The only difference is that, on film, you can shoot for ten minutes. Then, there’s a natural interruption. On digital, there isn’t. I said to Lynne, “Don’t worry, it will look exactly the same, but the picture on your monitor will actually look good now.” And she was like, “Yeah, yeah, I never look at it anyway…” But with digital, we could shoot for 28 minutes flat. In the past, Lynne would not cut so much as let the film reach its end. Which means, this time around, she ended up with a fair amount of 28-minute long takes. This suited her and Joaquin at the time, but months later, she confessed to me that in the edit, the amount of footage she had was overwhelming. But then I shot with her the last week, and the same thing happened!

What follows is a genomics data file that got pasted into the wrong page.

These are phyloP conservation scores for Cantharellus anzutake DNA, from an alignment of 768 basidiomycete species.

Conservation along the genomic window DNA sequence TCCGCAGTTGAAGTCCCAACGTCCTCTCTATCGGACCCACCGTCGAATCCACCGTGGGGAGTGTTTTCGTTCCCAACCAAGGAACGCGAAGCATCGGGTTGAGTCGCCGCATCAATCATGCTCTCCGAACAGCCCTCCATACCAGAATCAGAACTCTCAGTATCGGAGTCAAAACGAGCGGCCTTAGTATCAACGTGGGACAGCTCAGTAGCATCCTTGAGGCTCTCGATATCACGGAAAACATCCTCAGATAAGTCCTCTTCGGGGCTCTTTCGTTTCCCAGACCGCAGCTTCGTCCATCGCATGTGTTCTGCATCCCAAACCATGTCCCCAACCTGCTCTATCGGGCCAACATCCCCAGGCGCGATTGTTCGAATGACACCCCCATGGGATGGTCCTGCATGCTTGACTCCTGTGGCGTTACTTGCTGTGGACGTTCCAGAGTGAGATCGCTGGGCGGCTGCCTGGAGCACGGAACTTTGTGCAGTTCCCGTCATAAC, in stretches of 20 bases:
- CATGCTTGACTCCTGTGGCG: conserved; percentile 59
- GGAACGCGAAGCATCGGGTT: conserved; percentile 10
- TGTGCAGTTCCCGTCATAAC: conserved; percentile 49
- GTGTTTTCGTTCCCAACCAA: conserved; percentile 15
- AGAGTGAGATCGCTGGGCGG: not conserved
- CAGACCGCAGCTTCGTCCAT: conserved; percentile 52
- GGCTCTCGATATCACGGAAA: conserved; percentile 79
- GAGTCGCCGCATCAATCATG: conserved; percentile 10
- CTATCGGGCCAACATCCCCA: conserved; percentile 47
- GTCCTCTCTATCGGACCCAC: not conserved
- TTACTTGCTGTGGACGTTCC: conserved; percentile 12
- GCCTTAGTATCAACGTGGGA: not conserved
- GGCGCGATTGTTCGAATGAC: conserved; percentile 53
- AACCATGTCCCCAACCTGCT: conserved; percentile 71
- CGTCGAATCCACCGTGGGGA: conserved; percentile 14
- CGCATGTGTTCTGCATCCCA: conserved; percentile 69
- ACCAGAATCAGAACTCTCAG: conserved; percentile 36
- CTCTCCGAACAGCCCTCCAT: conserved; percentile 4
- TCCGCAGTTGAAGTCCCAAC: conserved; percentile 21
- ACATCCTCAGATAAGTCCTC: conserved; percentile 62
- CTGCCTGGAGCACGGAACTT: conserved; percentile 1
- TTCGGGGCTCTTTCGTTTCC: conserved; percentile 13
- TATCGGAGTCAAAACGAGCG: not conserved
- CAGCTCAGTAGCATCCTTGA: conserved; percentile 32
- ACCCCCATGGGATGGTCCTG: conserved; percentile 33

There was no discussion that I would shoot the film, initially. I remember telling Lynne from the outset: “Don’t think I’m getting involved just to generate an opportunity to shoot the film. Let’s see.” Maybe I wouldn’t have been offered the job if it were not for the fact that she went into production very suddenly, when Joaquin became available and the funding was there. By sheer coincidence, I was in Greece on a different island when she called me. I popped over and saw her, and she went, “Fuck, I’ve got to go to New York next week! Will you shoot it?” I replied, “OK, how would 35mm sound to you?” She said “fine”, and that was it. But with the lenses, generally you would use more light, just because the focus was more iffy, so shooting digitally did mean that we avoided focus issues.'In the past, Lynne would not cut so much as let the film reach its end. Which means, this time around, she ended up with a fair amount of 28-minute long takes.'Click To Tweet